Auschwitz 1 was not big enough or efficient enough for the Nazis. Their goal was to kill the entire Jewish race and anyone who did not meet their qualifications for survival. They needed a place that could do this quickly and effectively. Birkenau, or Auschwitz 2, was designed for this purpose. The people who had been assigned to slave labor did an excellent job of building this treacherous compound. It was huge, covering 425 acres, just the immense sight of it brought fear.

Building after building were built to house prisoners until it was their time to die. Of course if they could not work, their time was up. We wandered across the grounds peeking into the windows of these housing units. I was still curious for more. We found an open door and I was somehow changed. I now believe in ghosts. If anything in this world is haunted, it is this place. Chills ran up my spine as I wandered the various rooms where the victims were housed. I thought about the fear which had to penetrate their soul, and the suffering they were experiencing. I wished I could find a way to save them from their awful fate. The coward in me instead ran for the door, I had the freedom to walk away from this nightmare. They did not.

The fresh air brought a calmness, and a quiet drizzle of rain fell from the sky. I wondered if they were tears. Tears of the many who had suffered here, tears of my God as He too remembered what happened, tears of joy from those who were rescued by death. Tears had been gripping my eyes so many times throughout the day. Charlie and I walked the entire grounds of this place. I thought about the paths I was taking, and how many had preceded me. I hoped that in the midst of their terror they were granted seconds of peace and joy.

I thought about the paths they took leading to their death, and saw the ruins of the five gas chambers built to efficiently kill thousands in a days time. I walked the train tracks that lead many to their death. Thousands came here for no other reason that to die. The tracks lead straight to the death chambers. They were told they would be getting a shower before they entered the camp. The Nazis didn't want utter panic, so they surrounded so many things with lies. The people undressed, the Nazis didn't want to waste their clothing, and headed down the corridor to the "shower." They were never greeted with that refreshing shower, but instead crystals of Cyclon B. When the crystals hit their skin the poison was released, and their death occurred within a few minutes. The bodies were examined for anything of value and then taken to the next room to be burnt. The ashes which remained were dumped into a pond.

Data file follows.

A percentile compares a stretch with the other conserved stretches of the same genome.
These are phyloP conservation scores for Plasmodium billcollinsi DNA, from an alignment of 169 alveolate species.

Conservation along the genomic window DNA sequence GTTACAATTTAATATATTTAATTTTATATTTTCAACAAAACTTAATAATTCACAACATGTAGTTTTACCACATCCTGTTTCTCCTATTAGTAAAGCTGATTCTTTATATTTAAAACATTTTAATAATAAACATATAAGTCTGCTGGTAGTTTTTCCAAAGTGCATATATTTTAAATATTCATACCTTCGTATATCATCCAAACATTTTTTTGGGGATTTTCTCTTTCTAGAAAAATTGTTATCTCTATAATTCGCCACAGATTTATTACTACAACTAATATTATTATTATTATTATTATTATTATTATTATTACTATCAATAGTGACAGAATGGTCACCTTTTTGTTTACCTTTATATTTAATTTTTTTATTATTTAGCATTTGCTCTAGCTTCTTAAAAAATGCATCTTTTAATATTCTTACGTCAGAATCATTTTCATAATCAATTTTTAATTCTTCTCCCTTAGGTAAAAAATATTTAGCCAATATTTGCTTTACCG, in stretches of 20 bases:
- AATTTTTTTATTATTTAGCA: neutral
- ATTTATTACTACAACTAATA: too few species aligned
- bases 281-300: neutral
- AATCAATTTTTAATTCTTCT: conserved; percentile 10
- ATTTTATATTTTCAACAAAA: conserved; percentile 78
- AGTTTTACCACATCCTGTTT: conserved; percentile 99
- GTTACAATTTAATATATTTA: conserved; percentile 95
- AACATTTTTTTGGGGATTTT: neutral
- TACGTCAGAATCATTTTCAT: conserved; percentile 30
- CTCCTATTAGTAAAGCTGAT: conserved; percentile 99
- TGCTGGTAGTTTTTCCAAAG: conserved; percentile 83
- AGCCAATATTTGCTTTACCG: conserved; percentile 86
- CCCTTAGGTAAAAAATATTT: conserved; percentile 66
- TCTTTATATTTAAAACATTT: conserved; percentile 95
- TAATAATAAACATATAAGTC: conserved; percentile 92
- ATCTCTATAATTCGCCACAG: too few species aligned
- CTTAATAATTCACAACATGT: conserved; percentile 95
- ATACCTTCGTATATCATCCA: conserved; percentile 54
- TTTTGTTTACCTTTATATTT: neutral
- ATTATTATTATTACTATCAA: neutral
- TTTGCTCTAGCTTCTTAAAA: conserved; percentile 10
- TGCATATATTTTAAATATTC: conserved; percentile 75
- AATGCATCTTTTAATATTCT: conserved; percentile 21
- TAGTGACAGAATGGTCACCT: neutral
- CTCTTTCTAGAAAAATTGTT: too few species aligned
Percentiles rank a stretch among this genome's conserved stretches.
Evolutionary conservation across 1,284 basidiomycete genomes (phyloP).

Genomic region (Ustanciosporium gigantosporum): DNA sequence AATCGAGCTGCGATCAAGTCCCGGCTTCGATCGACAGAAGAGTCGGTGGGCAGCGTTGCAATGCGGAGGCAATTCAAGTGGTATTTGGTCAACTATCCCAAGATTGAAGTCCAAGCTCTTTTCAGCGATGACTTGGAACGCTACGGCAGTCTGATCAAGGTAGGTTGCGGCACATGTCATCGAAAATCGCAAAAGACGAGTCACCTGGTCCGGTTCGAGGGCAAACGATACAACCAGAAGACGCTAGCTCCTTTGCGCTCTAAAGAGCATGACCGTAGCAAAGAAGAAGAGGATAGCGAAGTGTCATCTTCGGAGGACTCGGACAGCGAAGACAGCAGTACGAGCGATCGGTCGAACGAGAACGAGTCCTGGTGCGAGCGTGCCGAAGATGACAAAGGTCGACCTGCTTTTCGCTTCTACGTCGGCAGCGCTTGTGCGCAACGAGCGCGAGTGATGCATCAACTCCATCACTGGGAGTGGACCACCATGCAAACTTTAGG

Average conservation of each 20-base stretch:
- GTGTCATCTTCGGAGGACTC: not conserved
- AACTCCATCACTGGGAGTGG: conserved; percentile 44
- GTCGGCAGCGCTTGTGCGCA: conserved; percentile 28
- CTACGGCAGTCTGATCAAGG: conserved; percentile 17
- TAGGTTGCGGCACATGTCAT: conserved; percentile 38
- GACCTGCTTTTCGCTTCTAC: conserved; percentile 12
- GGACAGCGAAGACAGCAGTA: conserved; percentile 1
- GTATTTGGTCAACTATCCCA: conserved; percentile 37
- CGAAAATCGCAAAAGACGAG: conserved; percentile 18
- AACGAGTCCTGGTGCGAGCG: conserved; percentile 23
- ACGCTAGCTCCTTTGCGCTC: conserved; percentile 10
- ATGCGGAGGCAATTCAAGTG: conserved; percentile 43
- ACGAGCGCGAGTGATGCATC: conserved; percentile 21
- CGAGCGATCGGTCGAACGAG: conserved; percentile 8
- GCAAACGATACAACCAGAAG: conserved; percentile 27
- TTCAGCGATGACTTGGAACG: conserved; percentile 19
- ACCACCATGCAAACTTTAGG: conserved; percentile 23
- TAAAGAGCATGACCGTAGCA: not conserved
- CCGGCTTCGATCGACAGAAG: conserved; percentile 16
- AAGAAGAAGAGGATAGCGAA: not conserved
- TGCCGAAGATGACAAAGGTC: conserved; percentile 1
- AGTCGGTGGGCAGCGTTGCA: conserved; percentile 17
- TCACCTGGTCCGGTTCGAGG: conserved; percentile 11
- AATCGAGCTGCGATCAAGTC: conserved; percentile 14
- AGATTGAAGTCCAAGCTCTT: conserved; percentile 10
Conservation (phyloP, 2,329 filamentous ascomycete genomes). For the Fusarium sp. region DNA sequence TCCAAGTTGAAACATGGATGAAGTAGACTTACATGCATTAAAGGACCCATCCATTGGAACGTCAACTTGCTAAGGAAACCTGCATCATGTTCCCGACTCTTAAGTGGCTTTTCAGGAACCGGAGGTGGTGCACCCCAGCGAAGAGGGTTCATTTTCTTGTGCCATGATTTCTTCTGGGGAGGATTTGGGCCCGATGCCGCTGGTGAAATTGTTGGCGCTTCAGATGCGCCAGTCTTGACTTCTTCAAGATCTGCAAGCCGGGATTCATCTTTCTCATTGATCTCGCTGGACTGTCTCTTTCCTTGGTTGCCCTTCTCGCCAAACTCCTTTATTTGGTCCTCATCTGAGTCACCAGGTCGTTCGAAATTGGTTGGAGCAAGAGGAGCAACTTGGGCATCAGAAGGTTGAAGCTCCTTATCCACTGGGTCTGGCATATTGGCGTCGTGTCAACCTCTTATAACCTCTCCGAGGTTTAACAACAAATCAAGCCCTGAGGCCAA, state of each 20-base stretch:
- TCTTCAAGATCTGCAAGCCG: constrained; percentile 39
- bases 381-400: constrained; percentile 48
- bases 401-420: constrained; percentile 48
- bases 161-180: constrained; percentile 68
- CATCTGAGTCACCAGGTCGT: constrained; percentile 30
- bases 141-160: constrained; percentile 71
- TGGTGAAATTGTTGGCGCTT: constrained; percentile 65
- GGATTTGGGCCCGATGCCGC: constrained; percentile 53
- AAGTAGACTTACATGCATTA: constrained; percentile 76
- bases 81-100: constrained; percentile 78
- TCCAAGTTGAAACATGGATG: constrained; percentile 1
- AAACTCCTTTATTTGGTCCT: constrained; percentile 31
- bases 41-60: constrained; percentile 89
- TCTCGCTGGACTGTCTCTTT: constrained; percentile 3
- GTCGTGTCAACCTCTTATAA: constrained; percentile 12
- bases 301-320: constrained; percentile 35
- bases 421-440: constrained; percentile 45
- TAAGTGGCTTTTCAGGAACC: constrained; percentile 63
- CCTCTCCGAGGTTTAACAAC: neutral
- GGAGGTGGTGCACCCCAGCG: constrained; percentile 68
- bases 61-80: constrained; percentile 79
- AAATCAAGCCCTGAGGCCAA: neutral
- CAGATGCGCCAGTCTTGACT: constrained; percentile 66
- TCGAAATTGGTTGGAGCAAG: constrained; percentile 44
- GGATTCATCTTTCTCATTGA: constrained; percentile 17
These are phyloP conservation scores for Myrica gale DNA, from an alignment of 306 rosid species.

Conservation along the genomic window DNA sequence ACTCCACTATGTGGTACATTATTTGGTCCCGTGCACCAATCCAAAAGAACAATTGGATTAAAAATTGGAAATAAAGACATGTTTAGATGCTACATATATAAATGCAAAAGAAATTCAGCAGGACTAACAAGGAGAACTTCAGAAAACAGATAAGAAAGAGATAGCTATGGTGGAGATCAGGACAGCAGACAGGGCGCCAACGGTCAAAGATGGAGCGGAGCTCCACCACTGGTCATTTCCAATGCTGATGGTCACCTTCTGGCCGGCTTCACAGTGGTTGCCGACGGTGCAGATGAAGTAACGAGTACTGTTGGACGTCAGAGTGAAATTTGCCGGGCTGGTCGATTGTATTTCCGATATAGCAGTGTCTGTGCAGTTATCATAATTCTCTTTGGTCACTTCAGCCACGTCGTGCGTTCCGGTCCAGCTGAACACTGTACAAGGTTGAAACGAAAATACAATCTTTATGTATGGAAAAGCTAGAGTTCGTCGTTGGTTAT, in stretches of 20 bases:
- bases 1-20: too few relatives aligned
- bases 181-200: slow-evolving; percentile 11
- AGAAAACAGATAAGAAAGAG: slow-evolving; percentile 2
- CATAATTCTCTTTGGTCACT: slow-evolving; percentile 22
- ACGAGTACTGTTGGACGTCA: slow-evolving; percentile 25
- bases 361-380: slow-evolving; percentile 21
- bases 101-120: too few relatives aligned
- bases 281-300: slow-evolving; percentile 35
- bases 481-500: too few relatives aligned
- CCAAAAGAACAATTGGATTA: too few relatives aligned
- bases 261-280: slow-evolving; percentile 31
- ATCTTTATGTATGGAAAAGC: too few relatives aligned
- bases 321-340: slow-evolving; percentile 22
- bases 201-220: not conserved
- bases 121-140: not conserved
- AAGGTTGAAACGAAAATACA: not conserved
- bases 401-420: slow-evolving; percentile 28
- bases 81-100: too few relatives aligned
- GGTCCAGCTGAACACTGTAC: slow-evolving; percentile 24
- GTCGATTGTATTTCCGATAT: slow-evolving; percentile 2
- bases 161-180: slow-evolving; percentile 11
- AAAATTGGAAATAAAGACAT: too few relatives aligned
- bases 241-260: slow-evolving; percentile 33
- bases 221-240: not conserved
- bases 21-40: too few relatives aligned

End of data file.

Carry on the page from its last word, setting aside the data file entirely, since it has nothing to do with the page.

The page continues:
As we walked around we realized that if this place had been used for other purposes, it was actually a pretty place. The trees near the back set a beautiful scene. We then learned that if the train dropped off a group and the gas chambers were full, the people would wait in the trees until it was their turn. Somehow the trees looked a bit different after that. They held the final exchanges of many people. They saw the turmoil and witnessed the horror. Sadly, they survived and the people did not.

Overcome with all that we were experiencing, we missed the last bus leaving the grounds. I couldn't imagine being left here for even one night. The five years of torture which had occurred here could still be felt. It is still lurking in my heart. I pray that nothing like this ever happens again. Yet the people who it happened to thought this type of thing would never happen in their country. I think the same thing, could I be proven wrong? I desperately hope not.

We were able to catch a taxi back to Auschwitz 1 and find another bus home. I was saved from spending the night here, although I can't seem to escape the ghosts which haunt this experience. This place holds a strong message, one that is not easily forgotten, nor should it be. As I ate my dinner I thought about the many who died of starvation and disease. No matter where I am, I am still being given a reality check from my visit to this terrible place. I am thankful that the place is still there for us to see. The Nazis tried to burn it down and hide the treachery which took place, but they were not successful. The message lives on.

I am sure the message is unique for each individual and ever-changing. Walking through this place is one that cannot be adequately described. Every time I try to wrap my mind around it, I am again blown away. I am grateful for the experience. I am confident I will reflect back on it often gaining a new message each time. The people of this place are still talking and I am sure they have a great deal to say to many people. I hope we will continue to listen.
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Comments

cgeswein
cgeswein on

I know what you mean
When we went to Berlin we had the chance to experience the holocaust museum and also a concentration camp. You just can't comprehend or imagine the pure evil until you are standing there, staring it in the face. It was both an enlightening and terrible experience and one I'll never forget.